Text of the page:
Restriction of microplastics
The sale of products with added microplastics or those that release microplastics when used is gradually banned in the EU.
According to the EU Commission, the restriction uses a broad definition of microplastics and includes all synthetic polymer particles under five millimetres that are organic, insoluble and cannot be degraded, according to recently published information from the EU Commission. The aim of the restriction is to reduce emissions of microplastics from as many products as possible. Products that are used at industrial sites or do not release microplastics during use are exempt from the sales ban, according to the information. However, manufacturers of such goods must provide instructions on how to use and dispose of the product to avoid microplastic releases, according to the EU restriction. Certain exemptions also apply to medicines and food and animal feed.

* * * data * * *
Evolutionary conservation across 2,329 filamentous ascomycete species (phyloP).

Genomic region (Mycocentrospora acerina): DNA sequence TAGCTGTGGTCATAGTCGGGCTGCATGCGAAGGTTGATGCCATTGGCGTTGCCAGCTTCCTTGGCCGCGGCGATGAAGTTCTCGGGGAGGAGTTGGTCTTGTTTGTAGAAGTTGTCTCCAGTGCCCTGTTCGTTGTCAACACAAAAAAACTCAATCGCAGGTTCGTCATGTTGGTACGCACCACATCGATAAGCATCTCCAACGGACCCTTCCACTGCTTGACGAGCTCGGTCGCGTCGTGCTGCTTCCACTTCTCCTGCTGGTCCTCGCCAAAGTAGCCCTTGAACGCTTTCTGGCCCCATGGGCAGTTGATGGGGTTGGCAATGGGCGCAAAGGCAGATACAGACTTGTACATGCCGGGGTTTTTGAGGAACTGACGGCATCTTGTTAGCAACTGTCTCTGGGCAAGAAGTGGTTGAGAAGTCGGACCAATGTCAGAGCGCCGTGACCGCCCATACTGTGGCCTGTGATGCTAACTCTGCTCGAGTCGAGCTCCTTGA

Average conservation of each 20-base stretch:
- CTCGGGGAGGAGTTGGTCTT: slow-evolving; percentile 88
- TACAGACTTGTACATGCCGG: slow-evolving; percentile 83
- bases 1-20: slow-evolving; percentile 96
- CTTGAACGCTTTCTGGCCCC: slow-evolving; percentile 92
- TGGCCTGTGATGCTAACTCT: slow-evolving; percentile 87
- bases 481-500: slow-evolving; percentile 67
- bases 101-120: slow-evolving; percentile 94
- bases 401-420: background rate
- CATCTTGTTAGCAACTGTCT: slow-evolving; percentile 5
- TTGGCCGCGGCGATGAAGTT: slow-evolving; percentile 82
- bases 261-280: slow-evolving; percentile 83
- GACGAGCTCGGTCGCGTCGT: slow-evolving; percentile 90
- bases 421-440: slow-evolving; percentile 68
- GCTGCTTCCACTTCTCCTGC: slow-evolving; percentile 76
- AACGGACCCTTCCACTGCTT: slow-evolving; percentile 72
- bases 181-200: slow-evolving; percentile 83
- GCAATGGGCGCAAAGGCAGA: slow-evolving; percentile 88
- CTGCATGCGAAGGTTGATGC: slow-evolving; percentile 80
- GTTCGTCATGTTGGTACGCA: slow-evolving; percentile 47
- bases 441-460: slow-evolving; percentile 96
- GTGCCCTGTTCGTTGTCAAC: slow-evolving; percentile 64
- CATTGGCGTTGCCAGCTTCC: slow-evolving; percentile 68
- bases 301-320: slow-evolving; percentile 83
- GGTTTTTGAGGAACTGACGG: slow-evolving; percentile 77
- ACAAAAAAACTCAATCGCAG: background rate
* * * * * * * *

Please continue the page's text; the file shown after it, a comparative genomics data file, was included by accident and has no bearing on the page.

In a first step, cosmetics with loose glitter or microbeads may no longer be sold as early as mid-October 2023, when the regulations come into force. For other products, there is a transitional period during which companies are supposed to switch to microplastic-free production. According to the regulations, detergents, fertilisers and pesticides, toys and medicinal products may also no longer contain microplastics in the future. According to the EU Commission, most microplastics in Europe are carried into the environment from sports facilities, where they lie as granules on artificial turf, for example. Here, the ban is to take effect after eight years, so that there is enough time to switch to alternatives.
- ec.europa.eu (Sept. 25, 2023)
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